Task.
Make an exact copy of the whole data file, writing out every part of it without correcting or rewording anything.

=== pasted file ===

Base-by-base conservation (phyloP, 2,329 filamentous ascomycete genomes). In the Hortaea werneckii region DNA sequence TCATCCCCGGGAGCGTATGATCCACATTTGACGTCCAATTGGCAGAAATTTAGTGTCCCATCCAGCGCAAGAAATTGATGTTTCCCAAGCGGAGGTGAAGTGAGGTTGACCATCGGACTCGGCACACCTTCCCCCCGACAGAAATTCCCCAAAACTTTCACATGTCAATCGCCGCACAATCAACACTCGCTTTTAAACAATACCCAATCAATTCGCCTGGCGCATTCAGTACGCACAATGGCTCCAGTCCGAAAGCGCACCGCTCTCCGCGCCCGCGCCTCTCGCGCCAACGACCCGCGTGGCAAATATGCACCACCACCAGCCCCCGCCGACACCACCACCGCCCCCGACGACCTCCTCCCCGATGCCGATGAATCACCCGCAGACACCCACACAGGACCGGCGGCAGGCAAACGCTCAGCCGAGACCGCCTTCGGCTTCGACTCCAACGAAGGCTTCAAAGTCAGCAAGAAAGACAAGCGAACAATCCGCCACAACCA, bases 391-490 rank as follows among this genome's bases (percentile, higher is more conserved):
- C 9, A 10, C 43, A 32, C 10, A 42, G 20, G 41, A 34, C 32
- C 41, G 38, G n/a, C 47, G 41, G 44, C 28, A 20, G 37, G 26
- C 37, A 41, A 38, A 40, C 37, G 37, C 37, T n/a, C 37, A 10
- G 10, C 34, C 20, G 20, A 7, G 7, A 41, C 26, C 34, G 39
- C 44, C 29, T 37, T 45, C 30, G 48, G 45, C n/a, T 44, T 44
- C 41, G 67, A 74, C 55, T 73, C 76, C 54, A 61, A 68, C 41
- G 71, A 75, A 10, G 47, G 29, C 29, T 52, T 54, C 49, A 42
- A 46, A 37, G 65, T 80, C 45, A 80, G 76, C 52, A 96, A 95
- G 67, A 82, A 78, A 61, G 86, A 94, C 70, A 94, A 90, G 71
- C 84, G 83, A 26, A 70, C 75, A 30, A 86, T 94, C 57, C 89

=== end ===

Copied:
Base-by-base conservation (phyloP, 2,329 filamentous ascomycete genomes). In the Hortaea werneckii region DNA sequence TCATCCCCGGGAGCGTATGATCCACATTTGACGTCCAATTGGCAGAAATTTAGTGTCCCATCCAGCGCAAGAAATTGATGTTTCCCAAGCGGAGGTGAAGTGAGGTTGACCATCGGACTCGGCACACCTTCCCCCCGACAGAAATTCCCCAAAACTTTCACATGTCAATCGCCGCACAATCAACACTCGCTTTTAAACAATACCCAATCAATTCGCCTGGCGCATTCAGTACGCACAATGGCTCCAGTCCGAAAGCGCACCGCTCTCCGCGCCCGCGCCTCTCGCGCCAACGACCCGCGTGGCAAATATGCACCACCACCAGCCCCCGCCGACACCACCACCGCCCCCGACGACCTCCTCCCCGATGCCGATGAATCACCCGCAGACACCCACACAGGACCGGCGGCAGGCAAACGCTCAGCCGAGACCGCCTTCGGCTTCGACTCCAACGAAGGCTTCAAAGTCAGCAAGAAAGACAAGCGAACAATCCGCCACAACCA, bases 391-490 rank as follows among this genome's bases (percentile, higher is more conserved):
- C 9, A 10, C 43, A 32, C 10, A 42, G 20, G 41, A 34, C 32
- C 41, G 38, G n/a, C 47, G 41, G 44, C 28, A 20, G 37, G 26
- C 37, A 41, A 38, A 40, C 37, G 37, C 37, T n/a, C 37, A 10
- G 10, C 34, C 20, G 20, A 7, G 7, A 41, C 26, C 34, G 39
- C 44, C 29, T 37, T 45, C 30, G 48, G 45, C n/a, T 44, T 44
- C 41, G 67, A 74, C 55, T 73, C 76, C 54, A 61, A 68, C 41
- G 71, A 75, A 10, G 47, G 29, C 29, T 52, T 54, C 49, A 42
- A 46, A 37, G 65, T 80, C 45, A 80, G 76, C 52, A 96, A 95
- G 67, A 82, A 78, A 61, G 86, A 94, C 70, A 94, A 90, G 71
- C 84, G 83, A 26, A 70, C 75, A 30, A 86, T 94, C 57, C 89